In the previous exercise we went over addresses, now let’s learn how to store them. In Go, pointers do that job for us. Pointers are variables that specifically store addresses.

We even set the data type of the addresses’ value for the pointer. For instance:

var pointerForInt *int

In the example above pointerForInt will store the address of a variable that has an int data type. To break it down further, the * operator signifies that this variable will store an address and the int portion means that the address contains an integer value.

With pointerForInt initialized, we can assign it value like so:

var pointerForInt *int minutes := 525600 pointerForInt = &minutes fmt.Println(pointerForInt) // Prints 0xc000018038

Notice in our example that minutes has a value of 525600, an integer type. Since we’ve initialized pointerForInt as a pointer that will hold the address of an integer value, we can then assign the address of minutes (&minutes) to pointerForInt. Printing out pointerForInt, we get another hexadecimal number: 0xc000018038.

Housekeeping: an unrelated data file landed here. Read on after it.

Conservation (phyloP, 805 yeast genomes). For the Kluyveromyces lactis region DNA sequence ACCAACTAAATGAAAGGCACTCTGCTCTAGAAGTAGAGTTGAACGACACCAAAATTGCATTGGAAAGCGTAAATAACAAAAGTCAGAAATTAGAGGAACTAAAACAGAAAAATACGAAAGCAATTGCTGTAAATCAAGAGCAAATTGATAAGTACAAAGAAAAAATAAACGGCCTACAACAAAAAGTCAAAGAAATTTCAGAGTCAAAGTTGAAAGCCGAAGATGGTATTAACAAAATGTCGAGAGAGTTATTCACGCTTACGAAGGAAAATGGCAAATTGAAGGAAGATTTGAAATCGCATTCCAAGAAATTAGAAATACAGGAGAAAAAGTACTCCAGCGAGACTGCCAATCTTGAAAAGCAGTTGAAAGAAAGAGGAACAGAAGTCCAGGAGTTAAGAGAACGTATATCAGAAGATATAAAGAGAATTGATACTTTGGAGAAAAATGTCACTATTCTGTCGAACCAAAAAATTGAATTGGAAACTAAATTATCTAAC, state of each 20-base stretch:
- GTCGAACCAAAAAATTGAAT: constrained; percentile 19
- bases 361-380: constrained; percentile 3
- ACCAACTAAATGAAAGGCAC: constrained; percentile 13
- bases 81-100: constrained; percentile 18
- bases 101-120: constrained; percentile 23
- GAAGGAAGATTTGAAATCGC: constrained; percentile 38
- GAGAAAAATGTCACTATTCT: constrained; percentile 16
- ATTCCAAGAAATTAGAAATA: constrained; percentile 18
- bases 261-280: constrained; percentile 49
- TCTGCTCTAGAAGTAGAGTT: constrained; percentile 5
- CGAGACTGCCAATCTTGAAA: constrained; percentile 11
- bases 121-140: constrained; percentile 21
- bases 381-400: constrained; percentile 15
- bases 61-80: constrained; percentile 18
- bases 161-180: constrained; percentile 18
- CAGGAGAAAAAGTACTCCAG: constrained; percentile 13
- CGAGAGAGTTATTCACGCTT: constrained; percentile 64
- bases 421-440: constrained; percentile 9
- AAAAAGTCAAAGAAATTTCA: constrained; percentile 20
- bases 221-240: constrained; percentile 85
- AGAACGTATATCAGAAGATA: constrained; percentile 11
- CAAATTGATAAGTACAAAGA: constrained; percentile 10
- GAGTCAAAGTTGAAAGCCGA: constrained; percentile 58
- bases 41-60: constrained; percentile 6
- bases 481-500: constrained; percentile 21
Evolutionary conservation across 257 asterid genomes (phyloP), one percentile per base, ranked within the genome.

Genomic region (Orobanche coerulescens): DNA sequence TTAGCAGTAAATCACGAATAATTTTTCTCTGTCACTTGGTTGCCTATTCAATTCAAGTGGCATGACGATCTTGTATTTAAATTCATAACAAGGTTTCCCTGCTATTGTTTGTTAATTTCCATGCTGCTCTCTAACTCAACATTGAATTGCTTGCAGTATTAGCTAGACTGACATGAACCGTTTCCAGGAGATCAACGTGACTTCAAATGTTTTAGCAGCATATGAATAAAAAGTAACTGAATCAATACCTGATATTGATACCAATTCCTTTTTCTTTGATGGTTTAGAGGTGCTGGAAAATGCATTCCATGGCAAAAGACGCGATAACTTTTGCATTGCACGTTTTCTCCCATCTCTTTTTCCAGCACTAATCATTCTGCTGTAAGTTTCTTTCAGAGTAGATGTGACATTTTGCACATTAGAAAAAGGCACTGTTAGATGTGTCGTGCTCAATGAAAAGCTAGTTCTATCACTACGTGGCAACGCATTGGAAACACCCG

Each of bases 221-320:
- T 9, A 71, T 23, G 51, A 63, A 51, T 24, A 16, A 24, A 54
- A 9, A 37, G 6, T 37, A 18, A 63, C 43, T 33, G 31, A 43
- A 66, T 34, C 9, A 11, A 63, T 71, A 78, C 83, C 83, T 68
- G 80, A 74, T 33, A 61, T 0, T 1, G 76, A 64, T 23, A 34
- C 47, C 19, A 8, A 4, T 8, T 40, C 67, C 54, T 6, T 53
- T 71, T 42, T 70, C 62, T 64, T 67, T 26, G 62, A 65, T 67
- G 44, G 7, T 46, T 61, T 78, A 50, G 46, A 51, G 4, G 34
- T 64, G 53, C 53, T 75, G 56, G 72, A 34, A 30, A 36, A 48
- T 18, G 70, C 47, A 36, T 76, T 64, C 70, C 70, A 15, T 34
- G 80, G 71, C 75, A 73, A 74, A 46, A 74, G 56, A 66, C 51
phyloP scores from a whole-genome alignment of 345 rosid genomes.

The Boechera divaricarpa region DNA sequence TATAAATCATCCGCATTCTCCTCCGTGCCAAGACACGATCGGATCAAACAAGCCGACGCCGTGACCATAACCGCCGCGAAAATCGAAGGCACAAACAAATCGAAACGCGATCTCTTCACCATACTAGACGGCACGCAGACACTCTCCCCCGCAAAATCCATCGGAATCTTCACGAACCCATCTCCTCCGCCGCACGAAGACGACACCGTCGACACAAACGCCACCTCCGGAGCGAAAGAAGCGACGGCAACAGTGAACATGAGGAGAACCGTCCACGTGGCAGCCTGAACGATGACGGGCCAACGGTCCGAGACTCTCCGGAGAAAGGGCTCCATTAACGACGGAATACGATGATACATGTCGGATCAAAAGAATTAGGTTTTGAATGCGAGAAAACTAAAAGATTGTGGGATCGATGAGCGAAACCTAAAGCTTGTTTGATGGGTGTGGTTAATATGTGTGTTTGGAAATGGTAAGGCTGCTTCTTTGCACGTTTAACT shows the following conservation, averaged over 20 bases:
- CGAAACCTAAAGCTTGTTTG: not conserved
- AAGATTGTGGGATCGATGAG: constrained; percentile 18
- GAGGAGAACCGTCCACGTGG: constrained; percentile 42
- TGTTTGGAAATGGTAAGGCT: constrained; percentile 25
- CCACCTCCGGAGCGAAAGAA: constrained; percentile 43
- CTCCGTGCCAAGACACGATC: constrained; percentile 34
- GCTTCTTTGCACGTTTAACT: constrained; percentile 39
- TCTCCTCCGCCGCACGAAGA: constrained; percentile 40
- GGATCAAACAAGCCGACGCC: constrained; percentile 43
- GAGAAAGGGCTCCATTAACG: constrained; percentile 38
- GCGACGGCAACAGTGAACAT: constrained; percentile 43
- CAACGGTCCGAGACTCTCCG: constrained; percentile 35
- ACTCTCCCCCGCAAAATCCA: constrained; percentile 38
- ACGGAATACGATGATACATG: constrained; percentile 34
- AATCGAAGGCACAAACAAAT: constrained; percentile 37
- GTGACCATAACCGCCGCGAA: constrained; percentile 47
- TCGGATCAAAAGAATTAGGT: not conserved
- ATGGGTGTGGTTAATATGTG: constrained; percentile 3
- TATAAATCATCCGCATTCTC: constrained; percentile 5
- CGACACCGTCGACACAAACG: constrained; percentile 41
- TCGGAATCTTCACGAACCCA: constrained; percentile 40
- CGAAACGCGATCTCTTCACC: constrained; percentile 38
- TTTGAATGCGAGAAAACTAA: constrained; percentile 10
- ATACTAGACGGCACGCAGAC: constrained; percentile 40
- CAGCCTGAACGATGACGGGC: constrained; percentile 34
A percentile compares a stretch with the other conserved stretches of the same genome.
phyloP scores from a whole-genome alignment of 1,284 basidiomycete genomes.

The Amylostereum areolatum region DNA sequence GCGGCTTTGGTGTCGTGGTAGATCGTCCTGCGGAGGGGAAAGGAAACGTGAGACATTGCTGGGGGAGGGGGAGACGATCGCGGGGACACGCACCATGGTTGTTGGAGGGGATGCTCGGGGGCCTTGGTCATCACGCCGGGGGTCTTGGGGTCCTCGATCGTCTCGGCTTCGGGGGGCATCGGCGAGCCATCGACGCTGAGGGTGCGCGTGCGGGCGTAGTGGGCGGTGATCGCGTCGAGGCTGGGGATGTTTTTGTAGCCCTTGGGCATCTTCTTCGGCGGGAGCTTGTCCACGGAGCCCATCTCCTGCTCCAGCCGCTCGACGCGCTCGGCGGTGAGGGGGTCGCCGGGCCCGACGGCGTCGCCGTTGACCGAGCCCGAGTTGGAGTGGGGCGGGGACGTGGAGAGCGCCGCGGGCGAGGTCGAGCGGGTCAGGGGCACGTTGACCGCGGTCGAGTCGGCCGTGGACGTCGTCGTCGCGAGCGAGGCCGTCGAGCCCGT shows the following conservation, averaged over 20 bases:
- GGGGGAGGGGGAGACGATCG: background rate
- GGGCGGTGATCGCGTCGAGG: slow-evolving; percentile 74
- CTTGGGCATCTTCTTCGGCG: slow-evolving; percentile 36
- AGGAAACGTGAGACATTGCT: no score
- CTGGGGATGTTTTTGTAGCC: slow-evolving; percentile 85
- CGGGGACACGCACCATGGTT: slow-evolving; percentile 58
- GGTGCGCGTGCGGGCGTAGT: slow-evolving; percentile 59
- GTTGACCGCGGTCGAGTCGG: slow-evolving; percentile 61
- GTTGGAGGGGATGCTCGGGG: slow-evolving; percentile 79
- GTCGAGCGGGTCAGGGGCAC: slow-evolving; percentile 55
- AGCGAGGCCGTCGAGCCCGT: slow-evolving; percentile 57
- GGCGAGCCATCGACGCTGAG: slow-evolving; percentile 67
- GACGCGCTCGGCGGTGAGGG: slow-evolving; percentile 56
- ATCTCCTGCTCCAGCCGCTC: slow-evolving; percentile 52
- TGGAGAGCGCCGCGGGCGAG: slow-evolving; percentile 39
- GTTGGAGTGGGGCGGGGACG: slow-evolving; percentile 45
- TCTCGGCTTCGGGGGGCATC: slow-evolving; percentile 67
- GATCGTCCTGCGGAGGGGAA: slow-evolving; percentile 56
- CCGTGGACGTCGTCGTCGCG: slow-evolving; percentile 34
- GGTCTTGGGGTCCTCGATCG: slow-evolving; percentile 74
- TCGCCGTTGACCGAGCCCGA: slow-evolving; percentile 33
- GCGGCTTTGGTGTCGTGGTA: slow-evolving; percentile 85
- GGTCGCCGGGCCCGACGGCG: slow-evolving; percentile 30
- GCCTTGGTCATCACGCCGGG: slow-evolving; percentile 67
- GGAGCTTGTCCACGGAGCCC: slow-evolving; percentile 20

We can also declare a pointer implicitly like other variables:

minutes := 55 pointerForInt := &minutes

Let’s see how we would create a pointer for a string instead!



Given the string star, create a pointer called starAddress that holds the address of star.


Print out the string "The address of star is" followed by the value of starAddress.

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